I was quite nervous before actually doing the exam, though I’m not really too sure why as I’m confident using Google Analytics and couldn’t really pin-point the cause of the butterflies! It was probably because it’s been a good few years since I’ve sat an exam (the last most likely being back when I was at the University of Leeds) and I must have forgotten that exams are stressful! Paul was a nervous wreck, needless to say.
Key Elements of the Exam:
• 90 minutes long
• 70 questions
• Minimum 80% for a pass (56 correct out of 70 questions)
• Multiple choice answers
• Can review your answers before submitting for marking
It was a tense 90 minutes but – not wishing to keep you in suspense any longer – I can reveal that both Paul and I emerged victorious, in the interest of getting myself some good karma, I thought I’d reveal some of the areas which were prevalent in the exam and which you should ensure that you are comfortable with if you’re sitting it yourself:
This stands for Regular Expressions and, if used correctly, enables you to get more from Google Analytics (which is, most likely, why it is prominent in the exam itself), so it is a good idea to make sure you’re up to speed with the basics of RegEx before clicking the start button on the Google Analytics IQ Exam! You should, at the very least, know the main patterns of RegEx used regularly in analytics:
Use . (dot) to match any single character
Use /(backslash) to escape the special meaning of metacharacters
Use [ ] to match one item in a character set
? Match zero or one of the previous item
+ Match one or more of the previous item
* Match zero or more of the previous item
Another area that seemed to crop up in the exam with some frequency was that of FILTERS:
Those who use Google Analytics with some regularity are likely to have set up a wide array of filters within their different profiles as it allows for a more comprehensive overview of data. It is definitely worth watching the Conversion University video on ‘Filters’ a few times before sitting the exam to make sure that you’re comfortable with how you filter data within Google Analytics and how you would create ‘custom filters’ for your different profiles.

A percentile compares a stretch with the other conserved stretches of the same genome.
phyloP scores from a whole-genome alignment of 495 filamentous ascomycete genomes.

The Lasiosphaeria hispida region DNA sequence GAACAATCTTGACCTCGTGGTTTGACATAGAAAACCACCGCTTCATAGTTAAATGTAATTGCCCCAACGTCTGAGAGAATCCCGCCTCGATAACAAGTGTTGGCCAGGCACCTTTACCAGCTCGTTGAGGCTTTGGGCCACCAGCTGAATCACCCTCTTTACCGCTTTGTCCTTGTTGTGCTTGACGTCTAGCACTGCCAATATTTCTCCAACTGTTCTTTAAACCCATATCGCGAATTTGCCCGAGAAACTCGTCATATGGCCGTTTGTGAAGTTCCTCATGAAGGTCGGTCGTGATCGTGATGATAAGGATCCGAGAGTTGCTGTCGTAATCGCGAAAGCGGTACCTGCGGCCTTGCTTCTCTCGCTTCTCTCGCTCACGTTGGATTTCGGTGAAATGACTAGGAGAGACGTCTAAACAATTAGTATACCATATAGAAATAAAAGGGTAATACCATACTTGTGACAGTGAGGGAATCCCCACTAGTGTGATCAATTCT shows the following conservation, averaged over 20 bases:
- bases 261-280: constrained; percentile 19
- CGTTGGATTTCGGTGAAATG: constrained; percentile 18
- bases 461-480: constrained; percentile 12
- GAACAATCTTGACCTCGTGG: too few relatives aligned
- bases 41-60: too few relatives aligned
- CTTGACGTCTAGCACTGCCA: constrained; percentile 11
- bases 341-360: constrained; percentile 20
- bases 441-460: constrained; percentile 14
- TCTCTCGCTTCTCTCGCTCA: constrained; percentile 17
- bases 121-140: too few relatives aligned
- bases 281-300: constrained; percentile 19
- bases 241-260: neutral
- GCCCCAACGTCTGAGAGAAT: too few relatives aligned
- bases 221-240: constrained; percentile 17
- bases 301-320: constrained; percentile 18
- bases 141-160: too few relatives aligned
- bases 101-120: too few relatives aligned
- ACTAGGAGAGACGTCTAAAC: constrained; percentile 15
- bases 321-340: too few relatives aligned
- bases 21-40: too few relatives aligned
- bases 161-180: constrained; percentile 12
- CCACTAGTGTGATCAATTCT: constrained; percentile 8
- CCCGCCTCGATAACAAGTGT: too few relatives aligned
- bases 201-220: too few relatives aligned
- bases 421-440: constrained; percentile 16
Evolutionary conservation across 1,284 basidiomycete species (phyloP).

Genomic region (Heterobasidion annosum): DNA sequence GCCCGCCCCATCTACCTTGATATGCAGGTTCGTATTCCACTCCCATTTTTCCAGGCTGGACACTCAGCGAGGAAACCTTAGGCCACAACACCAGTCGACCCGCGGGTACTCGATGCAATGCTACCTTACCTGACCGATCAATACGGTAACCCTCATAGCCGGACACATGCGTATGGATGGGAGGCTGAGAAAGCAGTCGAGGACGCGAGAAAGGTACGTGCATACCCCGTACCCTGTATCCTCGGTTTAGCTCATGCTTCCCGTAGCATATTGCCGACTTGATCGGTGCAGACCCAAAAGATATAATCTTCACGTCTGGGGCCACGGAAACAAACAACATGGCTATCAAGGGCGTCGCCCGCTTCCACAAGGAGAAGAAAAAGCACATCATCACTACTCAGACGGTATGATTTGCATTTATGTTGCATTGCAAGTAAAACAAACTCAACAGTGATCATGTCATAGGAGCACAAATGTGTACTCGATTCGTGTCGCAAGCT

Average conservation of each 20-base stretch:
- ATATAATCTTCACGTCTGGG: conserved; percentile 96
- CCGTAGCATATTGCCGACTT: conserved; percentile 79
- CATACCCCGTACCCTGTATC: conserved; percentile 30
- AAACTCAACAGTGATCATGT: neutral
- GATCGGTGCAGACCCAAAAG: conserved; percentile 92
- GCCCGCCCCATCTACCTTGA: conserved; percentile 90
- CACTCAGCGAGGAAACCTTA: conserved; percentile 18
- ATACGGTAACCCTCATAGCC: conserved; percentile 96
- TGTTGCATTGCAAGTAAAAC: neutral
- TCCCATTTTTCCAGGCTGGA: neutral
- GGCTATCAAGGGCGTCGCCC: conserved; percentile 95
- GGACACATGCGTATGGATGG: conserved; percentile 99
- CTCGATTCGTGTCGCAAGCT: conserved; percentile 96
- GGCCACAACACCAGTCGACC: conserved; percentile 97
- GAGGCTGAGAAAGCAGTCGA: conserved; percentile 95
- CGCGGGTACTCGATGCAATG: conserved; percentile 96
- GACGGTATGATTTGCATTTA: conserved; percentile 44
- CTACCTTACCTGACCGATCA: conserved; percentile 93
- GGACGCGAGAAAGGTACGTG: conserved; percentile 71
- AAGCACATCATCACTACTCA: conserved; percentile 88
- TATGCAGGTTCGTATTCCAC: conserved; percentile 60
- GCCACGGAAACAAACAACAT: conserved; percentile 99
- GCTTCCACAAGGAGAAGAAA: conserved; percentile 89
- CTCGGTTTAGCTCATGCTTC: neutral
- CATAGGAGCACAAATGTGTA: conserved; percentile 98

As an awful lot of transactional websites use Google Analytics to successfully track online sales, it shouldn’t be surprising that the issue of Ecommerce tracking appeared quite regularly throughout the Google Analytics IQ Exam. Again, in order to prepare yourself with the exam, you should familiarise yourself with the video within the Conversion University – paying particular attention to the placement of the ecommerce tracking code and finer points of _addTrans(), _addItem() and _trackTrans().
If you’re not familiar with ecommerce tracking within Google Analytics, the above image may seem overwhelming but the videos supplied by Google manage to explain it in such a manner that even a novice user should be able to become proficient at adding ecommerce tracking codes to their site.
If you’ve been paying attention (I have rambled on, so I would forgive you if this isn’t the case), you will have seen that I did briefly allude to the fact that both Paul and I passed the Google Analytics IQ Exam…
….but what were our scores?
Well, that would be telling – so you’ll have to make do with this: